Citilink’s Airbus A330neo’s Were Due To Go To WOW Air

Citilink will now inherit two Airbus A330-900neo aircraft which were designed for the bankrupt WOW Air. One of the aircraft arrived yesterday at Toulouse Airport adorned with the WOW livery, but it will begin flying with Citilink shortly.

Citilink will take on WOW Air’s Airbus A330neo’s. Photo: Airbus

According to FlightRadar24, on 16th November one of Citilink’s A330-900neo aircraft arrived in Toulouse ahead of plans to fly with the Indonesian low-cost airline. The airline will receive two aircraft from the former WOW Air, the final one of which will be delivered next month. The aircraft were on order for WOW before it fell into administration.

Citilink will receive both aircraft fitted with the WOW Air configuration. Whilst some speculate that the livery will be removed once in Jakarta, the aircraft will keep the defunct WOW Air cabin setup. The airplanes will have 365 seats over two classes, split into 323 economy and 42 premium economy seats.

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These aircraft open up new firsts for the airline. Citilink has acquired the aircraft as part of a strategy au courant where it will expand outside of Southeast Asia. Back in July, the CEO of Citilink spoke to Aerotime Hub about the new routes. Juliandra Nurtjahjo said:

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“Frankfurt and Jeddah are potential destinations that will be developed. We will introduce the inaugural flights in October and December.”

Citilink Airbus A330neo proposed routes. Photo: GC Mapper.

The airline will use its first A330-900neo to start operations in Frankfurt but there are no schedules for these flights on the airline’s website just yet. The service was expected to begin in October 2019, according to Aeronautics Online.

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Citilink, or rather Garuda, is intent on emerging into the long-haul low-cost market. But why? The airline hopes that the move will help synchronize Citilink within Garuda’s long-term business strategy.

Yet whilst Citilink and its parent Garuda have chosen Frankfurt in the hope of connecting its customers to the third-largest hub in Europe, there has also been a discussion about the expected success.

Some suggest that the market for Indonesian travelers wanting to visit Germany is rather small. Immediately that raises questions as to how profitable the route will be. Not only might the appetite not be there, but the market is already saturated with cheap Southeast Asia to Europe routes. LCCs flying to these regions include Jetstar Asia, Scoot, Norwegian and Indonesia AirAsia.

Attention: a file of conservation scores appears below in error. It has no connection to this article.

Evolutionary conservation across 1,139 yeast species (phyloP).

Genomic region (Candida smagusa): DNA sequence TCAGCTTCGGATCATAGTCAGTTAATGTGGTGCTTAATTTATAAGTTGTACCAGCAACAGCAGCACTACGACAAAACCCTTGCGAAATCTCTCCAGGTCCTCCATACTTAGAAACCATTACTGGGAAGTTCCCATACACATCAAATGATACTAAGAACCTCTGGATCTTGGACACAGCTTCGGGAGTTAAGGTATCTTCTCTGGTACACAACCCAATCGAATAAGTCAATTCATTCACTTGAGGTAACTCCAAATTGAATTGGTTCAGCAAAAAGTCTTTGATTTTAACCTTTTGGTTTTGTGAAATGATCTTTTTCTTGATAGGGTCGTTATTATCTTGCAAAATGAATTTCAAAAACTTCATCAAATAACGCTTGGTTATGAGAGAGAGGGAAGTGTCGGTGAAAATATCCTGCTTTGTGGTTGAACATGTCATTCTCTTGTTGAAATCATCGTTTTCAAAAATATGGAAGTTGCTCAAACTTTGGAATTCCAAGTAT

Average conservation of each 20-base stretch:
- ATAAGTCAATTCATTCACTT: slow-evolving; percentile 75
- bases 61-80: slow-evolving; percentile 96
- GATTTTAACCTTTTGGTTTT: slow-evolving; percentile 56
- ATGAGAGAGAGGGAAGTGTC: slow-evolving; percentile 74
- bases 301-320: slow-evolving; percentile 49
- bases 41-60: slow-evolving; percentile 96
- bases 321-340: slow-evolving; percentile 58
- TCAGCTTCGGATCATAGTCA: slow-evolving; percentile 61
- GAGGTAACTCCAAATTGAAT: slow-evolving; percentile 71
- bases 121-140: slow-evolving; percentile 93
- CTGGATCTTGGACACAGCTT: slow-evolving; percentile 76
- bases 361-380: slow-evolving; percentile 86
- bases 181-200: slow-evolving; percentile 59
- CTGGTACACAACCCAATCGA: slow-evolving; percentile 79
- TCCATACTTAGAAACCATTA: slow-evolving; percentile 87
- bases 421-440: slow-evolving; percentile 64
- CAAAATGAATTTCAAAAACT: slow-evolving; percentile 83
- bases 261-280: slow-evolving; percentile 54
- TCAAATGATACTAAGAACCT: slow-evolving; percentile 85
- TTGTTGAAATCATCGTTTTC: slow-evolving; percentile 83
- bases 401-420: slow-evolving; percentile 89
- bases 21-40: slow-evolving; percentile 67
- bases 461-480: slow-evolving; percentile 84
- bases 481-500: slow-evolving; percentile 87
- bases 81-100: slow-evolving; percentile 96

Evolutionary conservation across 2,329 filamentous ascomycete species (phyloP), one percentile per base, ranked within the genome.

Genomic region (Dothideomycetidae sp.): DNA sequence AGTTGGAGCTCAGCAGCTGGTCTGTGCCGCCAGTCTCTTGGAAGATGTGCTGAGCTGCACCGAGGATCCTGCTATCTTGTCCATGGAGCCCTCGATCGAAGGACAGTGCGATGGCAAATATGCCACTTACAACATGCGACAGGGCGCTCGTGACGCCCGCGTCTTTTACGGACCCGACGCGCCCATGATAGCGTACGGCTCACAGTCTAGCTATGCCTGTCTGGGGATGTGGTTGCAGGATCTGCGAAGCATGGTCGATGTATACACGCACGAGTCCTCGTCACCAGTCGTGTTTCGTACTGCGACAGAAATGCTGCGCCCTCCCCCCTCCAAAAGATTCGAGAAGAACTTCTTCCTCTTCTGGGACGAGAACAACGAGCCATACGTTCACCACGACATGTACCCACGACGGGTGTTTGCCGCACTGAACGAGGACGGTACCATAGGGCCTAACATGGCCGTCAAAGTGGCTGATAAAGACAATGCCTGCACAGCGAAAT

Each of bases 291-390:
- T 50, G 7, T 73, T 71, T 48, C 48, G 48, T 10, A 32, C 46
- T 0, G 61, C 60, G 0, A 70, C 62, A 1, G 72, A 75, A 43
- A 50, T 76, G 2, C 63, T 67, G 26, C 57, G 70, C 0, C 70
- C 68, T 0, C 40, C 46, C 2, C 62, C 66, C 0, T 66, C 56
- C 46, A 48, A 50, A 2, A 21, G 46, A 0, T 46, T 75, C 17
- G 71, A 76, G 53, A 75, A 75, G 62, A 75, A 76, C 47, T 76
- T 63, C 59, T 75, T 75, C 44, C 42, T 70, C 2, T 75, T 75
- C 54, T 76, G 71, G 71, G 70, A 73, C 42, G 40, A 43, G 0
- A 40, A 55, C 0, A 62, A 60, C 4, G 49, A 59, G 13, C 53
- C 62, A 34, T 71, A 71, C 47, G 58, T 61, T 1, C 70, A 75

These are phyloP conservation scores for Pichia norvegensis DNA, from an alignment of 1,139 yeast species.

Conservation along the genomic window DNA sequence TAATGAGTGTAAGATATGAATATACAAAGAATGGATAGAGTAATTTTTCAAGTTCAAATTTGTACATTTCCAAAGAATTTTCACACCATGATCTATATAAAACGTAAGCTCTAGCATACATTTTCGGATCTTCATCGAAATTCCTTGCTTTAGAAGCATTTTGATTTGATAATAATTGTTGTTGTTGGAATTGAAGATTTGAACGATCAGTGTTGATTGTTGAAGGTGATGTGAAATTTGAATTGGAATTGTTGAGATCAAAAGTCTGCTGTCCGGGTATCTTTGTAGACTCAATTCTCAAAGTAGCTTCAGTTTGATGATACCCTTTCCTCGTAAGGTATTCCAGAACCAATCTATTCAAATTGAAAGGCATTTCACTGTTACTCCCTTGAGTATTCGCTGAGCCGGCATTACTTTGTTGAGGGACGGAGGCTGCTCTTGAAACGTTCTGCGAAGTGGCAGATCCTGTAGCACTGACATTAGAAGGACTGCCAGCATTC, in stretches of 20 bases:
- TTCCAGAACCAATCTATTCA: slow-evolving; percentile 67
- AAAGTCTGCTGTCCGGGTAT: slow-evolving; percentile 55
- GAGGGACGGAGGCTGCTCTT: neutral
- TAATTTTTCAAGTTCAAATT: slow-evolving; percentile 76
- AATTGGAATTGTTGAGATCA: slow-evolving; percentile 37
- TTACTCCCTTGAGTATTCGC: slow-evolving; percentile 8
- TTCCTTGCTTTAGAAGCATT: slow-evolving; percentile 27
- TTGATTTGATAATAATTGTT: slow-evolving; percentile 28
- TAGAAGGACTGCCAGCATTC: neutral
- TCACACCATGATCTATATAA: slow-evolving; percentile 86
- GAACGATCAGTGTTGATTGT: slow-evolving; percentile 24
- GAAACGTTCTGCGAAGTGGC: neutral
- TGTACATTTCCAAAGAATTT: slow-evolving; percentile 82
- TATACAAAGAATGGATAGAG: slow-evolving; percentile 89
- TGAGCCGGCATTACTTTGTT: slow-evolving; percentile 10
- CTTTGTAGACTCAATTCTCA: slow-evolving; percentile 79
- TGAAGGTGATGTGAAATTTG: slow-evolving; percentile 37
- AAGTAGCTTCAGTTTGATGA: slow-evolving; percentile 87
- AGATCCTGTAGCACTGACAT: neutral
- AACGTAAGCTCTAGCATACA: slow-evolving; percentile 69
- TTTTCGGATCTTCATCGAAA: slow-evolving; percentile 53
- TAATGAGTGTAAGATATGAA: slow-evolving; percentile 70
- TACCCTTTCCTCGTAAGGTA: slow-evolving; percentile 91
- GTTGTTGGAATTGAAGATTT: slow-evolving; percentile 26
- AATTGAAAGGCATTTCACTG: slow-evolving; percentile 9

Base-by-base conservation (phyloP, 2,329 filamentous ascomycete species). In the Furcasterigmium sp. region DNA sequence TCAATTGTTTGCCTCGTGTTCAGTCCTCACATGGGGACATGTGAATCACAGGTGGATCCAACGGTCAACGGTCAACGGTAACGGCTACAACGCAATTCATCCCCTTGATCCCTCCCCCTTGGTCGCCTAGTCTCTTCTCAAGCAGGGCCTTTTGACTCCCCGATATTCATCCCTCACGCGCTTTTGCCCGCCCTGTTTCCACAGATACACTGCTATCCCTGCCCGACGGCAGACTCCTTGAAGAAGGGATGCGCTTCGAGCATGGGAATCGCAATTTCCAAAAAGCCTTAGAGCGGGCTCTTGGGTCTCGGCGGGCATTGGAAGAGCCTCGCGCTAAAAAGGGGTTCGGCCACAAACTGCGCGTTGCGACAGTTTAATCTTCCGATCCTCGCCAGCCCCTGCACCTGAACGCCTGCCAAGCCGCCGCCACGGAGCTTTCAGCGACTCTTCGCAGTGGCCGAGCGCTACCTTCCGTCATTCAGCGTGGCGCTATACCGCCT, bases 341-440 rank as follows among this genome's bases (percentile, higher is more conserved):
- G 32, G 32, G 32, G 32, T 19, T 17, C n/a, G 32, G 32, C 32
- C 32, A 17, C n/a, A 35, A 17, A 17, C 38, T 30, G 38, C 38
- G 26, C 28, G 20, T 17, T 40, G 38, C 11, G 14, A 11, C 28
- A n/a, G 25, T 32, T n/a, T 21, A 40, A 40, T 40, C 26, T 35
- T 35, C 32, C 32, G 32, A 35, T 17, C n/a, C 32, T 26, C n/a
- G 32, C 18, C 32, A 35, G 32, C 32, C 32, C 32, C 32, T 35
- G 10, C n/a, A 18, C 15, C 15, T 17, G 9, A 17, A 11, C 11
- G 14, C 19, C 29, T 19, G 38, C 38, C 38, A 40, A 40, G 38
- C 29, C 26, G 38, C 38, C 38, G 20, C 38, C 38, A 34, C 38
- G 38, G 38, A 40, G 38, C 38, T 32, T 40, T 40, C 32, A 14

Carriers like Norwegian are already established in the market which could make long-haul hard for Citilink. Photo: Eric Salard via Wikimedia Commons

But another issue for entering this market at the present moment actually devolves from the aircraft. That’s because Citilink’s new A330neo is payload restricted. Citilink, therefore, won’t be able to sell all 365 seats on board, even if it can fill them, until a higher gross weight model is available.

Despite these issues, Citilink remains optimistic about the potential of this route to Frankfurt. And besides this, its long-haul strategy is not completely expendable since Citilink also says it will be flying to Jeddah. This is a route almost guaranteed to win the public vote. What with religious tourism between the two largest Muslim populations, Citilink is bound to turn a profit.

Low-cost long-haul success is not a guarantee

But whilst Citilink enters the intercontinental low-cost market, some airlines are exiting it. Despite being an emerging market with ample consumer demand, striking the balance as a business model is quite challenging.

Recently Eurowings decided to scrap its long haul service in favor of short-haul European destinations. For the airline, these routes offer more monetary value allowing it to cut costs and operate consistently on already profitable routes. And, of course, cheap fares on transatlantic routes are what cost WOW Air its entire business.

Citilink is changing tact, adding to its fleet to support long-haul routes. Photo: Ya, saya inBaliTimur via Flickr

The issue is mainly the ability to make money. Often LCCs operate at a loss and rely on add-ons to make their money. That and the fact that they can return to their base within the same day to avoid compensating staff for accommodation. But the costs don’t always match up on long-haul routes, particularly if the demand for seats is not there.

Additionally, the type of service offered on low-cost long-haul flights is different to that on regular long-haul services. In being low cost, airlines do away with the premium flying luxuries meaning that they also lose out on that market as well. It means a lot of passengers flying low-cost long-haul will be looking to save a buck.

But then maybe Citilink is not like other LCCs. Maybe it can become a solid competitor in this area. For that, we’ll have to wait and see once it begins its European low-cost operation.

Do you think the low-cost long-haul market is a good investment for Citilink? Let us know in the comments!

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James

I wonder why Citilink chose FRA, a major business destination. I think as a LCC they should focus on (price-sensitive) tourists and leave Garuda to serve business travellers. As such, IST or LED make more sense to me. Indonesian are eligible for e-visa for those two destinations, which should help with the load factor on those routes.

FLee_MWings

They may not need to restrict payload if they make it a one stop flight. Perhaps a stop in JED before hopping on to Europe may be useful.